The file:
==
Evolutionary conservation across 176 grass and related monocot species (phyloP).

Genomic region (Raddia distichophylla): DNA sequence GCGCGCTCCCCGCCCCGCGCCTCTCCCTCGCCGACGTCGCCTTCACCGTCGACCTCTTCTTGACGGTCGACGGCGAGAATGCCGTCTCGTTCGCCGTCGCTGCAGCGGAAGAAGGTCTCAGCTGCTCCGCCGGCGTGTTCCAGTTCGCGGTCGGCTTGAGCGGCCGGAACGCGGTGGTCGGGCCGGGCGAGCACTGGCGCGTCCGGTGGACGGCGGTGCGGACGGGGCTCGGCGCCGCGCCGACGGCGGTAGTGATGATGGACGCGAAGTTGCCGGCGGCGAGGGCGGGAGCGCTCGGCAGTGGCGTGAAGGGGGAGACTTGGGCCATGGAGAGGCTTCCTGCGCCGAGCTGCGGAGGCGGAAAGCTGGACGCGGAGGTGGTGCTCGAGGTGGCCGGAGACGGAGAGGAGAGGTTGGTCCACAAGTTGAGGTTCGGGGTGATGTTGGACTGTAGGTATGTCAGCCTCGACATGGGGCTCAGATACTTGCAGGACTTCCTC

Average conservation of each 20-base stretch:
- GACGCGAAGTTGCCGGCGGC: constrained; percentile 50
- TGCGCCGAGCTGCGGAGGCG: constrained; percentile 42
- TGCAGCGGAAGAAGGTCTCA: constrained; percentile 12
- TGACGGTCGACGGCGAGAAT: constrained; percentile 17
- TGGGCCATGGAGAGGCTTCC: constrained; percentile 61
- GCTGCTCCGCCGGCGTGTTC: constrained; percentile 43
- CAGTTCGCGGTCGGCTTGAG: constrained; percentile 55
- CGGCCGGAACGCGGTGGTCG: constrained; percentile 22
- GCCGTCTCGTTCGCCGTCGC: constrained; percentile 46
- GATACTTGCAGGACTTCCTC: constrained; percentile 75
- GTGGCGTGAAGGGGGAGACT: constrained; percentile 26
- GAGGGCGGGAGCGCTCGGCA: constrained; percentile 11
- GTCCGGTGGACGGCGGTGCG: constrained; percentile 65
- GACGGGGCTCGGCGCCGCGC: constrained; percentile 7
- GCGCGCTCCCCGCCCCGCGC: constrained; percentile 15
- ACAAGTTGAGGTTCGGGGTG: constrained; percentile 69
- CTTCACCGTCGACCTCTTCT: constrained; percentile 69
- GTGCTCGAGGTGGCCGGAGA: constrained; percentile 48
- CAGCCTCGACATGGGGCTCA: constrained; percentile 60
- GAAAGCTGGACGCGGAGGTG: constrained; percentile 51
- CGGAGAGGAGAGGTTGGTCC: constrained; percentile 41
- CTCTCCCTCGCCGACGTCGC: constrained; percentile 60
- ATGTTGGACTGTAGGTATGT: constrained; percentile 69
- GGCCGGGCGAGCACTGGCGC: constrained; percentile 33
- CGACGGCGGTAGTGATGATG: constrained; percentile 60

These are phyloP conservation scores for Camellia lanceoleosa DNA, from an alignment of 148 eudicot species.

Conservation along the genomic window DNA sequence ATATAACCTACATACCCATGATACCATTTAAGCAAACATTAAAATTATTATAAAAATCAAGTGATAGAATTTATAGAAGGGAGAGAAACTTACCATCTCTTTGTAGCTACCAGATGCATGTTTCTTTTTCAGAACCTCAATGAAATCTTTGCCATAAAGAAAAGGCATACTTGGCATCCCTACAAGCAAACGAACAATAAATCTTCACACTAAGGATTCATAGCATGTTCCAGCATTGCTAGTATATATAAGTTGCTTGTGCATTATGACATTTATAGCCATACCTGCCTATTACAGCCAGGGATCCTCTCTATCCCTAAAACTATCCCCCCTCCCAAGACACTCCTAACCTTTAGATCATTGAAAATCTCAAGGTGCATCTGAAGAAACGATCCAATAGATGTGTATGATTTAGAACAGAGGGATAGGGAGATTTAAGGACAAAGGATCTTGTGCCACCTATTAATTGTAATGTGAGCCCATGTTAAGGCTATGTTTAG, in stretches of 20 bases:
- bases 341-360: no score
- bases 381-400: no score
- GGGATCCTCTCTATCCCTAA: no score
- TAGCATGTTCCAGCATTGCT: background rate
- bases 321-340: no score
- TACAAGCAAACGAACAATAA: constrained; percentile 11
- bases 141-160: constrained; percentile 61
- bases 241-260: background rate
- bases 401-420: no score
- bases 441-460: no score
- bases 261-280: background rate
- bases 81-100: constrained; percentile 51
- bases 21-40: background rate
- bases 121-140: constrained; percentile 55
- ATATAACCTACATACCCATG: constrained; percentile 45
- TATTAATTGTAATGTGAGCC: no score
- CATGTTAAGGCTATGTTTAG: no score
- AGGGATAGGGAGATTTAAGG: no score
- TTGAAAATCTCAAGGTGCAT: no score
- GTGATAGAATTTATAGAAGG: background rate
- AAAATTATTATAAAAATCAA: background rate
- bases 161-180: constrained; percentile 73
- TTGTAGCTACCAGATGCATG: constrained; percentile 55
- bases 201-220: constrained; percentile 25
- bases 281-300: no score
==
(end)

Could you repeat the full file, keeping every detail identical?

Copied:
Evolutionary conservation across 176 grass and related monocot species (phyloP).

Genomic region (Raddia distichophylla): DNA sequence GCGCGCTCCCCGCCCCGCGCCTCTCCCTCGCCGACGTCGCCTTCACCGTCGACCTCTTCTTGACGGTCGACGGCGAGAATGCCGTCTCGTTCGCCGTCGCTGCAGCGGAAGAAGGTCTCAGCTGCTCCGCCGGCGTGTTCCAGTTCGCGGTCGGCTTGAGCGGCCGGAACGCGGTGGTCGGGCCGGGCGAGCACTGGCGCGTCCGGTGGACGGCGGTGCGGACGGGGCTCGGCGCCGCGCCGACGGCGGTAGTGATGATGGACGCGAAGTTGCCGGCGGCGAGGGCGGGAGCGCTCGGCAGTGGCGTGAAGGGGGAGACTTGGGCCATGGAGAGGCTTCCTGCGCCGAGCTGCGGAGGCGGAAAGCTGGACGCGGAGGTGGTGCTCGAGGTGGCCGGAGACGGAGAGGAGAGGTTGGTCCACAAGTTGAGGTTCGGGGTGATGTTGGACTGTAGGTATGTCAGCCTCGACATGGGGCTCAGATACTTGCAGGACTTCCTC

Average conservation of each 20-base stretch:
- GACGCGAAGTTGCCGGCGGC: constrained; percentile 50
- TGCGCCGAGCTGCGGAGGCG: constrained; percentile 42
- TGCAGCGGAAGAAGGTCTCA: constrained; percentile 12
- TGACGGTCGACGGCGAGAAT: constrained; percentile 17
- TGGGCCATGGAGAGGCTTCC: constrained; percentile 61
- GCTGCTCCGCCGGCGTGTTC: constrained; percentile 43
- CAGTTCGCGGTCGGCTTGAG: constrained; percentile 55
- CGGCCGGAACGCGGTGGTCG: constrained; percentile 22
- GCCGTCTCGTTCGCCGTCGC: constrained; percentile 46
- GATACTTGCAGGACTTCCTC: constrained; percentile 75
- GTGGCGTGAAGGGGGAGACT: constrained; percentile 26
- GAGGGCGGGAGCGCTCGGCA: constrained; percentile 11
- GTCCGGTGGACGGCGGTGCG: constrained; percentile 65
- GACGGGGCTCGGCGCCGCGC: constrained; percentile 7
- GCGCGCTCCCCGCCCCGCGC: constrained; percentile 15
- ACAAGTTGAGGTTCGGGGTG: constrained; percentile 69
- CTTCACCGTCGACCTCTTCT: constrained; percentile 69
- GTGCTCGAGGTGGCCGGAGA: constrained; percentile 48
- CAGCCTCGACATGGGGCTCA: constrained; percentile 60
- GAAAGCTGGACGCGGAGGTG: constrained; percentile 51
- CGGAGAGGAGAGGTTGGTCC: constrained; percentile 41
- CTCTCCCTCGCCGACGTCGC: constrained; percentile 60
- ATGTTGGACTGTAGGTATGT: constrained; percentile 69
- GGCCGGGCGAGCACTGGCGC: constrained; percentile 33
- CGACGGCGGTAGTGATGATG: constrained; percentile 60

These are phyloP conservation scores for Camellia lanceoleosa DNA, from an alignment of 148 eudicot species.

Conservation along the genomic window DNA sequence ATATAACCTACATACCCATGATACCATTTAAGCAAACATTAAAATTATTATAAAAATCAAGTGATAGAATTTATAGAAGGGAGAGAAACTTACCATCTCTTTGTAGCTACCAGATGCATGTTTCTTTTTCAGAACCTCAATGAAATCTTTGCCATAAAGAAAAGGCATACTTGGCATCCCTACAAGCAAACGAACAATAAATCTTCACACTAAGGATTCATAGCATGTTCCAGCATTGCTAGTATATATAAGTTGCTTGTGCATTATGACATTTATAGCCATACCTGCCTATTACAGCCAGGGATCCTCTCTATCCCTAAAACTATCCCCCCTCCCAAGACACTCCTAACCTTTAGATCATTGAAAATCTCAAGGTGCATCTGAAGAAACGATCCAATAGATGTGTATGATTTAGAACAGAGGGATAGGGAGATTTAAGGACAAAGGATCTTGTGCCACCTATTAATTGTAATGTGAGCCCATGTTAAGGCTATGTTTAG, in stretches of 20 bases:
- bases 341-360: no score
- bases 381-400: no score
- GGGATCCTCTCTATCCCTAA: no score
- TAGCATGTTCCAGCATTGCT: background rate
- bases 321-340: no score
- TACAAGCAAACGAACAATAA: constrained; percentile 11
- bases 141-160: constrained; percentile 61
- bases 241-260: background rate
- bases 401-420: no score
- bases 441-460: no score
- bases 261-280: background rate
- bases 81-100: constrained; percentile 51
- bases 21-40: background rate
- bases 121-140: constrained; percentile 55
- ATATAACCTACATACCCATG: constrained; percentile 45
- TATTAATTGTAATGTGAGCC: no score
- CATGTTAAGGCTATGTTTAG: no score
- AGGGATAGGGAGATTTAAGG: no score
- TTGAAAATCTCAAGGTGCAT: no score
- GTGATAGAATTTATAGAAGG: background rate
- AAAATTATTATAAAAATCAA: background rate
- bases 161-180: constrained; percentile 73
- TTGTAGCTACCAGATGCATG: constrained; percentile 55
- bases 201-220: constrained; percentile 25
- bases 281-300: no score